Fashion shows in Africa have always been subject to controversy. For a very long time many stakeholders in the entertainment industry have argued that the fashion industry in this part of the world has not been fully developed.
Based on this, renowned fashion designer, founder and creative designer of Abrantie, Oheneba Yaw Boamah has said fashion shows in Ghana do not meet international standard, a situation which he describes as a major setback.
‘There is something major we are lacking because though fashion shows are about money and business, Ghanaian fashion shows tend to be more like parties where celebrities and popular faces but not businessmen are given the frontline seats.
‘When I attend fashion shows in other parts of the world, they give the frontline seats to buyers and representatives of big shops who are looking for designers and fashion brands to sell in their shops. The frontline seat is not for mere observers just watching for the show part of it. No. It is for businessmen who want to invest in fashion; it is for businessmen who want to put money into the pockets of the designer. But in Ghana we have a different story,’Oheneba Yaw Boamah, popularly known as Abrantie, explained.
He, however, singled out the Glitz Africa Fashion Show as the best in Ghana, though he said it has room for improvement.
“I have to be frank about that. Glitz is the best we have in Ghana now, though there is still room for improvement… I have attended fashion shows in South Africa where they sent the invitations and everything to my team for free because they wanted our brand to be on their show.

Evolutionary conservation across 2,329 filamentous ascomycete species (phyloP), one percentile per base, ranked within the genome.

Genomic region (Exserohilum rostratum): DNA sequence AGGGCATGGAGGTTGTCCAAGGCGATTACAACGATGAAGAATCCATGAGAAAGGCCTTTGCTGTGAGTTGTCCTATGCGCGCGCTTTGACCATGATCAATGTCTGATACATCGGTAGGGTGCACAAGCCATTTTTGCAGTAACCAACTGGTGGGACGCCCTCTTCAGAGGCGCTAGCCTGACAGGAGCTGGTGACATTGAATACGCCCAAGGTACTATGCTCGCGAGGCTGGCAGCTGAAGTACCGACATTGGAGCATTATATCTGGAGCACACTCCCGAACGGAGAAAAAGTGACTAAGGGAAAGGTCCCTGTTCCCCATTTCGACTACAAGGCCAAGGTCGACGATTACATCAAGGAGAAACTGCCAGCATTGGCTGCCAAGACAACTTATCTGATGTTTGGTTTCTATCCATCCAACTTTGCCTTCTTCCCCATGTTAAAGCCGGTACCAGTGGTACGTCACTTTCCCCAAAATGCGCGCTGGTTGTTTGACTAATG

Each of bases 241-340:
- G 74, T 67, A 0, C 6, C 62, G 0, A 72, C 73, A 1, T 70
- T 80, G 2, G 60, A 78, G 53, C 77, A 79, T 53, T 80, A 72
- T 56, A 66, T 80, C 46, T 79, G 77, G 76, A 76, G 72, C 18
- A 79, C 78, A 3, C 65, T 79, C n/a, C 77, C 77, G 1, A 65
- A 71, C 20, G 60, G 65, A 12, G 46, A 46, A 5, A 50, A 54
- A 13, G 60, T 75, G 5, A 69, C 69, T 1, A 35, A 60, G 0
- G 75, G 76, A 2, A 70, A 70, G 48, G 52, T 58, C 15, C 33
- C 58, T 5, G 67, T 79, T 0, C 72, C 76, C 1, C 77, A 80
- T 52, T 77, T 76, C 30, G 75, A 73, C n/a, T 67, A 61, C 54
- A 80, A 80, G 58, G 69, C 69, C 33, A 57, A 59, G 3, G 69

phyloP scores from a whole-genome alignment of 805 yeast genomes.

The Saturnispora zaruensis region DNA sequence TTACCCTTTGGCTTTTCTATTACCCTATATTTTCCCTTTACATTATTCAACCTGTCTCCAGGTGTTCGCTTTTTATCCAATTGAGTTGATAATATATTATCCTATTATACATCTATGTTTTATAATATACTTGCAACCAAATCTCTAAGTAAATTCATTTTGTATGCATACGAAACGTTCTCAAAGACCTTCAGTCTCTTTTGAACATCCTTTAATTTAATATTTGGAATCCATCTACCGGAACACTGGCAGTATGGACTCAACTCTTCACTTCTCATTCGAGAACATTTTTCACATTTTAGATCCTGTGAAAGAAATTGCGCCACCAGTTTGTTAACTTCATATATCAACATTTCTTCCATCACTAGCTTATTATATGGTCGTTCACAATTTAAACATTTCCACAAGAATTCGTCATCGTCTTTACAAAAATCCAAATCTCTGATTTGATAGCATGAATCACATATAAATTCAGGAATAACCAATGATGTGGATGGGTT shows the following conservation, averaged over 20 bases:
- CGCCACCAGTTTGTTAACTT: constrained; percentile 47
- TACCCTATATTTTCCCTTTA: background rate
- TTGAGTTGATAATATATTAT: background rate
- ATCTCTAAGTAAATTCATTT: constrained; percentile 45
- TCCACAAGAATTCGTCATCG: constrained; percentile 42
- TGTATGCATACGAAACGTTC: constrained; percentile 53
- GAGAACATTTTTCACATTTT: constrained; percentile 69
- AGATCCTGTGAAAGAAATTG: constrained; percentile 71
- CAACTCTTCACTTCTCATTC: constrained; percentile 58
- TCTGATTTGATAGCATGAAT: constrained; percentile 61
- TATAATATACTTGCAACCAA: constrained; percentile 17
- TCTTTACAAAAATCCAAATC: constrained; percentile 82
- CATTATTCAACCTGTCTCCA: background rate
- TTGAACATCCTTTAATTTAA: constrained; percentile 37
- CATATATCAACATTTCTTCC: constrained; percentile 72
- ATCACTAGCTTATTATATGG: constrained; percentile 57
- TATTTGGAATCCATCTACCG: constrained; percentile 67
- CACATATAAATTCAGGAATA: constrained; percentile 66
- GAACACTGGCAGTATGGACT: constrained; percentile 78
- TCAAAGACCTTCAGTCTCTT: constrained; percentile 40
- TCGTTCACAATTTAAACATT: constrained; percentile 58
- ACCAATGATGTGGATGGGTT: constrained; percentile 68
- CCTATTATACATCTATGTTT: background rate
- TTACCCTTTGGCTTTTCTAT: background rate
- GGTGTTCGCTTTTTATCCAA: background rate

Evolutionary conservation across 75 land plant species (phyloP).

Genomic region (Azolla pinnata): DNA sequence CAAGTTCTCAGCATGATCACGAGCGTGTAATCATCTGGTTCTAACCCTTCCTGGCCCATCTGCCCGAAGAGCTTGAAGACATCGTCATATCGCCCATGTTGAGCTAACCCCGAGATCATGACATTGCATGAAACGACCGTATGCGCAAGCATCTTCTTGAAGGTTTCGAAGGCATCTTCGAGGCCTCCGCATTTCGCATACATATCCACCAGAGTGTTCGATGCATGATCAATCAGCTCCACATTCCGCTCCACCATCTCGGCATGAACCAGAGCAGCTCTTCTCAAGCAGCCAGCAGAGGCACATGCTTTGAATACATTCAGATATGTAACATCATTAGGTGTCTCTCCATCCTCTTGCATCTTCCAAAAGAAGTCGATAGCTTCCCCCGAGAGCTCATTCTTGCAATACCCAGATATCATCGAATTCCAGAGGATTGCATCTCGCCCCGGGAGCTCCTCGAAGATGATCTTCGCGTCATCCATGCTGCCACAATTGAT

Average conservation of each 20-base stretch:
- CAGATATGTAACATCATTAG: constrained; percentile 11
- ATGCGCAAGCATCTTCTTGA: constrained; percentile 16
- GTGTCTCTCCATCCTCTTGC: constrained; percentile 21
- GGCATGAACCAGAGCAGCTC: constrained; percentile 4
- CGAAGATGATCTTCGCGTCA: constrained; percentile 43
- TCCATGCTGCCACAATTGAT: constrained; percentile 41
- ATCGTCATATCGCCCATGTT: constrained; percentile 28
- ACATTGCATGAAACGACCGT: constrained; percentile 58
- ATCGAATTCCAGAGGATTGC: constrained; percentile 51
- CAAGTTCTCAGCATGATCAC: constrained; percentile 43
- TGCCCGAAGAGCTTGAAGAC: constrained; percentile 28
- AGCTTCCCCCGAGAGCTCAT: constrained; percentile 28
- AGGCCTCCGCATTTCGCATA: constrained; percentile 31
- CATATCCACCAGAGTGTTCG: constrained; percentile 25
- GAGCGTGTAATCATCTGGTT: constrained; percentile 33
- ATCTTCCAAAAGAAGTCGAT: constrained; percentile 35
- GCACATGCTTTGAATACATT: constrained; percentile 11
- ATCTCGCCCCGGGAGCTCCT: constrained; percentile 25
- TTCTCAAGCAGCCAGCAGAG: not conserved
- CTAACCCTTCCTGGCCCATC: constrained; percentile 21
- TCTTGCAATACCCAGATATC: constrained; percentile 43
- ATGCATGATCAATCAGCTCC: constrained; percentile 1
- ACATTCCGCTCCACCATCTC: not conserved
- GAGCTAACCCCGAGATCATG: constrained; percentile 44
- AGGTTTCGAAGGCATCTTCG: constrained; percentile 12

“But in Ghana, fashion show organisers rather ask the designers to pay before they get on the show. Then it makes you ask yourself if it is worth it because even if you pay to join, the target audience at the event is not the business class ready to buy your stuff in bulk to sell in their shops.
“Paying to be part of a Ghanaian fashion show does not bring any revenue back to you the designer.
He added: “Another challenge is that all the shows are in Accra and none in the other regional capitals,” Abrantie noted.
He continued: “…even in South Africa, they take fashion shows very seriously from the production stage, the models, to the commercial aspect. I attended a show there and it had more than ten producers, with one producer for each fashion brand.
‘But with fashion shows in Ghana, sometimes there is just one producer for the whole show. You have just one agency handling everything and we end up messing up ourselves. By the time you are dressing one model, another one hits the runway not properly dressed. The cameras capture that image and the next thing, you see the picture go viral with a model rocking your brand the wrong way, as if you do not even know how to dress models properly.”